After you do your prep work, it’s time to prime your walls. A primer helps ensure that your paint adheres properly to the lath and plaster and also makes sure that it goes on smoother and more evenly.
After your primer dries, you can start applying paint!
When applying paint to lath and plaster walls, be sure to use an angled brush rather than a roller brush.
This allows for more control and lets you get into the nooks and crannies of these types of walls much easier than with a roller brush or sprayer.
Be sure not to overload your brush with too much paint, as this can cause excess dripping or pooling in some areas. Go slow and steady for the best results!
Following these tips will help make painting lath and plaster walls easier and less stressful, so go ahead, grab a brush, and get creative!
Finishing Touches on Painting Lath and Plaster Walls
Now that your lath and plaster walls have been prepped and painted, it is important to finish the job with a few finishing touches.
The first is using a sanding block to even out the surface of the paint.
This will help to smooth any brush strokes that may have been left behind and ensure that you have an even finish on your wall.
The second finishing touch is to go over the edges of the wall with a brush or roller again.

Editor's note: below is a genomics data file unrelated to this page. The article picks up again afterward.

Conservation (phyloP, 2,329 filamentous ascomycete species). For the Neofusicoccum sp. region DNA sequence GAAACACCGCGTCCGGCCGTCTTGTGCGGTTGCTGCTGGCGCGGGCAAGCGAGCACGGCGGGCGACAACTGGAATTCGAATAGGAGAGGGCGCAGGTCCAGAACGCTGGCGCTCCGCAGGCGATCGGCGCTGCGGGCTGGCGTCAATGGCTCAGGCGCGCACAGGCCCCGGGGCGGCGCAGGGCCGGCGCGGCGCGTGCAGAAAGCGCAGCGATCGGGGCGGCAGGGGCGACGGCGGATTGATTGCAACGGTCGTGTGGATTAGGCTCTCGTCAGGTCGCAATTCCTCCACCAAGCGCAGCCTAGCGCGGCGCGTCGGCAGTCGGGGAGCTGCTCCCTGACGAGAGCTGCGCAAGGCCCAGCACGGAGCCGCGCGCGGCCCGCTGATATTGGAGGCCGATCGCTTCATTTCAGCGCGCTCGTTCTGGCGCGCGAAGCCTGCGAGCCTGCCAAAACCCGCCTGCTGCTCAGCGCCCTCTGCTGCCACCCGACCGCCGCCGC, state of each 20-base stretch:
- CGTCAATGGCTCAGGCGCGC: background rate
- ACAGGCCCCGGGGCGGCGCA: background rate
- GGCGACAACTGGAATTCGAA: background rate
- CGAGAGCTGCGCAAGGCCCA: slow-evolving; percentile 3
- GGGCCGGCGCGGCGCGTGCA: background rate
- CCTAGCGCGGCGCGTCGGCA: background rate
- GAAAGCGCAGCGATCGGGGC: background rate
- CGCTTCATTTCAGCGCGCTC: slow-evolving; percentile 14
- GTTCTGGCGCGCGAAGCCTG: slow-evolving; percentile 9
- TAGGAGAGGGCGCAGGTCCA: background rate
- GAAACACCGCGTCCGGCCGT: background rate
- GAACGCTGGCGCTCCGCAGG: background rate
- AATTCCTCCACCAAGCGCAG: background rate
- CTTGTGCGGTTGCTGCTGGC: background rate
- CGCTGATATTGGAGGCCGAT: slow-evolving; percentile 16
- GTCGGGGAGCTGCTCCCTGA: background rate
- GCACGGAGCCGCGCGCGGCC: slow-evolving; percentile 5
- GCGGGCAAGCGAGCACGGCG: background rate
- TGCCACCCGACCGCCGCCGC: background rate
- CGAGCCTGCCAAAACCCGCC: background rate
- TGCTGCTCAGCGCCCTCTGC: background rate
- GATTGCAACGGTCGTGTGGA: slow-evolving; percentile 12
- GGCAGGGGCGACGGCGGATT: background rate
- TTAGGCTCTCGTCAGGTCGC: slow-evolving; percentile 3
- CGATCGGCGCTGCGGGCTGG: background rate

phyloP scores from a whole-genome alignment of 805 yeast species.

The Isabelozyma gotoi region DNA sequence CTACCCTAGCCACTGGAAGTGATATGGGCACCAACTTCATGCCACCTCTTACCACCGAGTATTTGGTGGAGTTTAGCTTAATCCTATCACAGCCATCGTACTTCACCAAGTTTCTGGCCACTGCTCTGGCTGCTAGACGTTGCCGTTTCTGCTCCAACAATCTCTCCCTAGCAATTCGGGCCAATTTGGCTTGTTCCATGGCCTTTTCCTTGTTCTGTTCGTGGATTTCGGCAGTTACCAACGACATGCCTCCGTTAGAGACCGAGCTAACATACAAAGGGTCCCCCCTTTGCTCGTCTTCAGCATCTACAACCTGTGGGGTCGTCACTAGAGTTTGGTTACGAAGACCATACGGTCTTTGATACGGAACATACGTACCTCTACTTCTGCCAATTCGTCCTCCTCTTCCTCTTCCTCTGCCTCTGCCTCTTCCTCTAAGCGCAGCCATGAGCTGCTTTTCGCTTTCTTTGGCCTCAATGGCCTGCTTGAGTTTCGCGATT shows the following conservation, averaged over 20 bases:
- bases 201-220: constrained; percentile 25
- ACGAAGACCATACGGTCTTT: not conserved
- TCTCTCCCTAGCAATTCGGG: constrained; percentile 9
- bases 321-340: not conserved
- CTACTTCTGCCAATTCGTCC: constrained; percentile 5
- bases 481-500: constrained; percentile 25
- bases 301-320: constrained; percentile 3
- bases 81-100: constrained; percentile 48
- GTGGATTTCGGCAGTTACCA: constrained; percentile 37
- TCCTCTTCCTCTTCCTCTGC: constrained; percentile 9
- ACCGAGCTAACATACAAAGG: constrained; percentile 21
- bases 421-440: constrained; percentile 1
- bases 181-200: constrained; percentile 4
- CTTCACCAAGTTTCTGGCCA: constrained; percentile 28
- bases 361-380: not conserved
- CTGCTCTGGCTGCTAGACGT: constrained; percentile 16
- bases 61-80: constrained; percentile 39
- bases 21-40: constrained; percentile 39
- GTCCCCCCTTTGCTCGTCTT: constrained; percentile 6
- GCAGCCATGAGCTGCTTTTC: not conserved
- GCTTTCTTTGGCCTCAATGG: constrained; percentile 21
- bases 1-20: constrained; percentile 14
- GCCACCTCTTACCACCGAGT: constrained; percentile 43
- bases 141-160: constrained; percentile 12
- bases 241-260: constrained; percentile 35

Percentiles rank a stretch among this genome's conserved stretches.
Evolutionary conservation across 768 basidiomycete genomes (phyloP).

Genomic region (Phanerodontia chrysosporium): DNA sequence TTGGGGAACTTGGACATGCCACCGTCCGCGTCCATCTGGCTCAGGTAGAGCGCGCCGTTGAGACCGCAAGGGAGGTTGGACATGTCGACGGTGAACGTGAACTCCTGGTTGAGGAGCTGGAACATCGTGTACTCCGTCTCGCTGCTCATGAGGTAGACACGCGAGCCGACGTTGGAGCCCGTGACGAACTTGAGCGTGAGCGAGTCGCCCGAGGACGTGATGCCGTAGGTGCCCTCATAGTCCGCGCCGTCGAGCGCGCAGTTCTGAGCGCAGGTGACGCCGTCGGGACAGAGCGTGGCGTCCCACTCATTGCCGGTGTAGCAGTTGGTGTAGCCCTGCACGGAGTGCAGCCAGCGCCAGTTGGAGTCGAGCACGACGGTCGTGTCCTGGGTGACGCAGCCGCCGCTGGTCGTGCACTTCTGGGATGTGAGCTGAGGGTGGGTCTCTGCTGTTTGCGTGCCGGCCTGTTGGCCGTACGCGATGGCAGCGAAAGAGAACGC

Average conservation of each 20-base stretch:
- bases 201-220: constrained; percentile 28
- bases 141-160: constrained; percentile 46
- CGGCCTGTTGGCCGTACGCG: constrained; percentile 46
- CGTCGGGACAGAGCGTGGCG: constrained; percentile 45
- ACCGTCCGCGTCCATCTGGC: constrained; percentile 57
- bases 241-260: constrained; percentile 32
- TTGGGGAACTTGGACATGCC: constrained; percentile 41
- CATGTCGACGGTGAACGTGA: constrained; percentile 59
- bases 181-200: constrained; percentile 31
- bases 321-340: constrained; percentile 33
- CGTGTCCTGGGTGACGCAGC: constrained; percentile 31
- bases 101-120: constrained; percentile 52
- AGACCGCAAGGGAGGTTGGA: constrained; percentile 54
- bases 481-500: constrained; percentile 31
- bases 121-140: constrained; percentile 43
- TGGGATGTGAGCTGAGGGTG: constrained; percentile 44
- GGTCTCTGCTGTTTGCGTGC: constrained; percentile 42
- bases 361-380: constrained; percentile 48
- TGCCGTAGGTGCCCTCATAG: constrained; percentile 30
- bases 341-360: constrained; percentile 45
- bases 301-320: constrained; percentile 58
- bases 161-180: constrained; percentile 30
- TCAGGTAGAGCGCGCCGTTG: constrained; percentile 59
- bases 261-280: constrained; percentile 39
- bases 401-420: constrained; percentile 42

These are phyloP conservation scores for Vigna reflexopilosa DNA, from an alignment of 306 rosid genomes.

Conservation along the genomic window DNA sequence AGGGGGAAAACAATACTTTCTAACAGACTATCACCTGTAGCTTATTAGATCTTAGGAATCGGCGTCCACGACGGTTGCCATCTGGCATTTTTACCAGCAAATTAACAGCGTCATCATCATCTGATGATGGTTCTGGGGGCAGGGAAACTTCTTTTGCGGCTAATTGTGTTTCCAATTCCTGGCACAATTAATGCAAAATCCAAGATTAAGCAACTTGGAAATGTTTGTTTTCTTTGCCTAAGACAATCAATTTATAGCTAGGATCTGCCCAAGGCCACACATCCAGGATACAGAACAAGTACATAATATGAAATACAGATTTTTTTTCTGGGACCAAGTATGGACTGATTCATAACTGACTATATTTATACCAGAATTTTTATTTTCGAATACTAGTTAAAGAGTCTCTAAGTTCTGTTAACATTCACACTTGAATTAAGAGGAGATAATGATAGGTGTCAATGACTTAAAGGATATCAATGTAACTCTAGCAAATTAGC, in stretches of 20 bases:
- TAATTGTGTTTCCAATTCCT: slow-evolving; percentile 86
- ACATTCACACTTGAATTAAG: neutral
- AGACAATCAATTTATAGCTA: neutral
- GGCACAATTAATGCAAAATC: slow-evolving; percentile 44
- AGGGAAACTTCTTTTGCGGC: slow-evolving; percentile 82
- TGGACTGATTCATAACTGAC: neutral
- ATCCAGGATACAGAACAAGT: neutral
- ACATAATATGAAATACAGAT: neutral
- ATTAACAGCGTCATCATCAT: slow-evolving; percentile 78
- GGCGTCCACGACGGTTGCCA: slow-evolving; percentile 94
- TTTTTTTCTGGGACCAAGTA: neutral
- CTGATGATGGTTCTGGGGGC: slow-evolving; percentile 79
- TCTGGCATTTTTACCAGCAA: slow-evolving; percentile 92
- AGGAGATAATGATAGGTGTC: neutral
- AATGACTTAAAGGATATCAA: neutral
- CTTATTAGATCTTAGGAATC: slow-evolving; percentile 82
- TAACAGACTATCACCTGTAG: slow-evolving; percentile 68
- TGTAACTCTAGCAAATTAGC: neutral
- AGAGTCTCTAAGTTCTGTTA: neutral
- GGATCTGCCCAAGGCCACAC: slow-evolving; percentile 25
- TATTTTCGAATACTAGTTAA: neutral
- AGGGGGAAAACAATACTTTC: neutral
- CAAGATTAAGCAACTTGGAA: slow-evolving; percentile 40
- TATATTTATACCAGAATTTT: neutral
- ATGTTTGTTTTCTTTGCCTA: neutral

This will help to prevent any lap marks or streaks from appearing, which can be difficult to fix after the paint has dried.
Finally, you want to make sure that you apply at least two coats of paint for long-lasting protection against any wear and tear.
This will also give your lath and plaster walls an intense shine and provide plenty of coverage that will last for years to come.
Common Mistakes When Painting Lath and Plaster Walls
When it comes to painting lath and plaster walls, it’s important to keep a few common mistakes in mind.
Without the right preparation and techniques, you’ll be stuck with a less-than-ideal finish that won’t last as long as it should.
One of the most common mistakes is skipping the primer.